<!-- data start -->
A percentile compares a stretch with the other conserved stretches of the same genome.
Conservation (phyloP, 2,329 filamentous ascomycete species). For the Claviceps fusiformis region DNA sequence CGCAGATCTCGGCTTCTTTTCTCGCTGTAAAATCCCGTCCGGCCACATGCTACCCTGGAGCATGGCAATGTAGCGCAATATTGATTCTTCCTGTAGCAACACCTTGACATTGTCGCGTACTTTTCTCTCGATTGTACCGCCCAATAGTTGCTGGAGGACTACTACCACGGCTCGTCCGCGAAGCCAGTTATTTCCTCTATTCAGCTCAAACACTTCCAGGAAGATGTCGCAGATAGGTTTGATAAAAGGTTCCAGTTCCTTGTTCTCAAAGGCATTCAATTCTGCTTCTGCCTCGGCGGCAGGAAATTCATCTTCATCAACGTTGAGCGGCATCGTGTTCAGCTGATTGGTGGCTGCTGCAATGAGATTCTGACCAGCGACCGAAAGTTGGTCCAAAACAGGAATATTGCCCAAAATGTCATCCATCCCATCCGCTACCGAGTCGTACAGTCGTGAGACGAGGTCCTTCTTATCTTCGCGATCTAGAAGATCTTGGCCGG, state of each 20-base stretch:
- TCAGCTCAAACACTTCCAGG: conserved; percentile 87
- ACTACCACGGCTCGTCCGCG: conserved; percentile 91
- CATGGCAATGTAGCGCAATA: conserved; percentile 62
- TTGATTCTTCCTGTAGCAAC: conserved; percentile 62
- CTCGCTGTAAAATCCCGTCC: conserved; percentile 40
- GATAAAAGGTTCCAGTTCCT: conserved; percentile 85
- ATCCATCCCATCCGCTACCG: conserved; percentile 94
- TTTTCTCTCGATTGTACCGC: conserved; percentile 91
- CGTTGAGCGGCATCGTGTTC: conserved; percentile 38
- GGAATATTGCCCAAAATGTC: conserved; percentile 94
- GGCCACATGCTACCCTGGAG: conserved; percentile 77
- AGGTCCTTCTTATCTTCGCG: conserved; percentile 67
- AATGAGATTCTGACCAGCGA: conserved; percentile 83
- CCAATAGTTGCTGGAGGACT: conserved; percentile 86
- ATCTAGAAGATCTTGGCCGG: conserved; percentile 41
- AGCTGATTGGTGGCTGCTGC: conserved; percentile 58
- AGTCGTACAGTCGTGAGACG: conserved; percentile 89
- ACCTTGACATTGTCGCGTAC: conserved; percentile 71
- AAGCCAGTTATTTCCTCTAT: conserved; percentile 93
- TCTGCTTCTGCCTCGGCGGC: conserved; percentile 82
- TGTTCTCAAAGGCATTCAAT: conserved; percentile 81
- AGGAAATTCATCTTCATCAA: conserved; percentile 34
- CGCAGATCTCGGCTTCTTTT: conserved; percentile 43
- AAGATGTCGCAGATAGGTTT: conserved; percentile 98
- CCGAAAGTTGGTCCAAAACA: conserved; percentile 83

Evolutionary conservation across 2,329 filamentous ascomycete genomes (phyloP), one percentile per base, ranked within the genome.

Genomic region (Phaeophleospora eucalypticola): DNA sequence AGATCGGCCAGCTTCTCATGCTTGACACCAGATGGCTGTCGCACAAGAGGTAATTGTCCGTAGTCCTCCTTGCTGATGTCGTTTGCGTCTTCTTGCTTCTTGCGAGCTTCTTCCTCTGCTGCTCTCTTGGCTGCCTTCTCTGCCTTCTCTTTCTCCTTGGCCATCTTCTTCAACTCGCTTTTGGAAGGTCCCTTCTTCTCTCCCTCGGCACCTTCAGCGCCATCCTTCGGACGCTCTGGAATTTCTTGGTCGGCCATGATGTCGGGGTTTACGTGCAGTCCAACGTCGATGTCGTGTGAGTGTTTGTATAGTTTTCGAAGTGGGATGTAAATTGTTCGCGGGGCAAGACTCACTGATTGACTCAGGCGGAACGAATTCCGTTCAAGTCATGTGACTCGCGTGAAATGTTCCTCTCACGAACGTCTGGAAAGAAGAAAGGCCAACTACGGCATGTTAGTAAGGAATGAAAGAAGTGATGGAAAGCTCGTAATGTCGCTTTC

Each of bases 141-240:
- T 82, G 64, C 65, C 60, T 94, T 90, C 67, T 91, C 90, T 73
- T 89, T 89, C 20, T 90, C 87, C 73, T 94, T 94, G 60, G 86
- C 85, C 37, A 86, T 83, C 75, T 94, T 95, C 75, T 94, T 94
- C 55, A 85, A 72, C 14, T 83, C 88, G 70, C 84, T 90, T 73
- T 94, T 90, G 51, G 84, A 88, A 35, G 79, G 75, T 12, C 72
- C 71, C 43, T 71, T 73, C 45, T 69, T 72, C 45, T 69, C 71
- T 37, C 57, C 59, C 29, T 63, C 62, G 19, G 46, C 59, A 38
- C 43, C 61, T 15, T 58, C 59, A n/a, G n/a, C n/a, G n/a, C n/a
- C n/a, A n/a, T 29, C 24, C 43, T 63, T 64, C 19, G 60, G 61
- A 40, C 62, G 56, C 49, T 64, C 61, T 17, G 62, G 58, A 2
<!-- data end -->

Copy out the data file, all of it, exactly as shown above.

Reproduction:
A percentile compares a stretch with the other conserved stretches of the same genome.
Conservation (phyloP, 2,329 filamentous ascomycete species). For the Claviceps fusiformis region DNA sequence CGCAGATCTCGGCTTCTTTTCTCGCTGTAAAATCCCGTCCGGCCACATGCTACCCTGGAGCATGGCAATGTAGCGCAATATTGATTCTTCCTGTAGCAACACCTTGACATTGTCGCGTACTTTTCTCTCGATTGTACCGCCCAATAGTTGCTGGAGGACTACTACCACGGCTCGTCCGCGAAGCCAGTTATTTCCTCTATTCAGCTCAAACACTTCCAGGAAGATGTCGCAGATAGGTTTGATAAAAGGTTCCAGTTCCTTGTTCTCAAAGGCATTCAATTCTGCTTCTGCCTCGGCGGCAGGAAATTCATCTTCATCAACGTTGAGCGGCATCGTGTTCAGCTGATTGGTGGCTGCTGCAATGAGATTCTGACCAGCGACCGAAAGTTGGTCCAAAACAGGAATATTGCCCAAAATGTCATCCATCCCATCCGCTACCGAGTCGTACAGTCGTGAGACGAGGTCCTTCTTATCTTCGCGATCTAGAAGATCTTGGCCGG, state of each 20-base stretch:
- TCAGCTCAAACACTTCCAGG: conserved; percentile 87
- ACTACCACGGCTCGTCCGCG: conserved; percentile 91
- CATGGCAATGTAGCGCAATA: conserved; percentile 62
- TTGATTCTTCCTGTAGCAAC: conserved; percentile 62
- CTCGCTGTAAAATCCCGTCC: conserved; percentile 40
- GATAAAAGGTTCCAGTTCCT: conserved; percentile 85
- ATCCATCCCATCCGCTACCG: conserved; percentile 94
- TTTTCTCTCGATTGTACCGC: conserved; percentile 91
- CGTTGAGCGGCATCGTGTTC: conserved; percentile 38
- GGAATATTGCCCAAAATGTC: conserved; percentile 94
- GGCCACATGCTACCCTGGAG: conserved; percentile 77
- AGGTCCTTCTTATCTTCGCG: conserved; percentile 67
- AATGAGATTCTGACCAGCGA: conserved; percentile 83
- CCAATAGTTGCTGGAGGACT: conserved; percentile 86
- ATCTAGAAGATCTTGGCCGG: conserved; percentile 41
- AGCTGATTGGTGGCTGCTGC: conserved; percentile 58
- AGTCGTACAGTCGTGAGACG: conserved; percentile 89
- ACCTTGACATTGTCGCGTAC: conserved; percentile 71
- AAGCCAGTTATTTCCTCTAT: conserved; percentile 93
- TCTGCTTCTGCCTCGGCGGC: conserved; percentile 82
- TGTTCTCAAAGGCATTCAAT: conserved; percentile 81
- AGGAAATTCATCTTCATCAA: conserved; percentile 34
- CGCAGATCTCGGCTTCTTTT: conserved; percentile 43
- AAGATGTCGCAGATAGGTTT: conserved; percentile 98
- CCGAAAGTTGGTCCAAAACA: conserved; percentile 83

Evolutionary conservation across 2,329 filamentous ascomycete genomes (phyloP), one percentile per base, ranked within the genome.

Genomic region (Phaeophleospora eucalypticola): DNA sequence AGATCGGCCAGCTTCTCATGCTTGACACCAGATGGCTGTCGCACAAGAGGTAATTGTCCGTAGTCCTCCTTGCTGATGTCGTTTGCGTCTTCTTGCTTCTTGCGAGCTTCTTCCTCTGCTGCTCTCTTGGCTGCCTTCTCTGCCTTCTCTTTCTCCTTGGCCATCTTCTTCAACTCGCTTTTGGAAGGTCCCTTCTTCTCTCCCTCGGCACCTTCAGCGCCATCCTTCGGACGCTCTGGAATTTCTTGGTCGGCCATGATGTCGGGGTTTACGTGCAGTCCAACGTCGATGTCGTGTGAGTGTTTGTATAGTTTTCGAAGTGGGATGTAAATTGTTCGCGGGGCAAGACTCACTGATTGACTCAGGCGGAACGAATTCCGTTCAAGTCATGTGACTCGCGTGAAATGTTCCTCTCACGAACGTCTGGAAAGAAGAAAGGCCAACTACGGCATGTTAGTAAGGAATGAAAGAAGTGATGGAAAGCTCGTAATGTCGCTTTC

Each of bases 141-240:
- T 82, G 64, C 65, C 60, T 94, T 90, C 67, T 91, C 90, T 73
- T 89, T 89, C 20, T 90, C 87, C 73, T 94, T 94, G 60, G 86
- C 85, C 37, A 86, T 83, C 75, T 94, T 95, C 75, T 94, T 94
- C 55, A 85, A 72, C 14, T 83, C 88, G 70, C 84, T 90, T 73
- T 94, T 90, G 51, G 84, A 88, A 35, G 79, G 75, T 12, C 72
- C 71, C 43, T 71, T 73, C 45, T 69, T 72, C 45, T 69, C 71
- T 37, C 57, C 59, C 29, T 63, C 62, G 19, G 46, C 59, A 38
- C 43, C 61, T 15, T 58, C 59, A n/a, G n/a, C n/a, G n/a, C n/a
- C n/a, A n/a, T 29, C 24, C 43, T 63, T 64, C 19, G 60, G 61
- A 40, C 62, G 56, C 49, T 64, C 61, T 17, G 62, G 58, A 2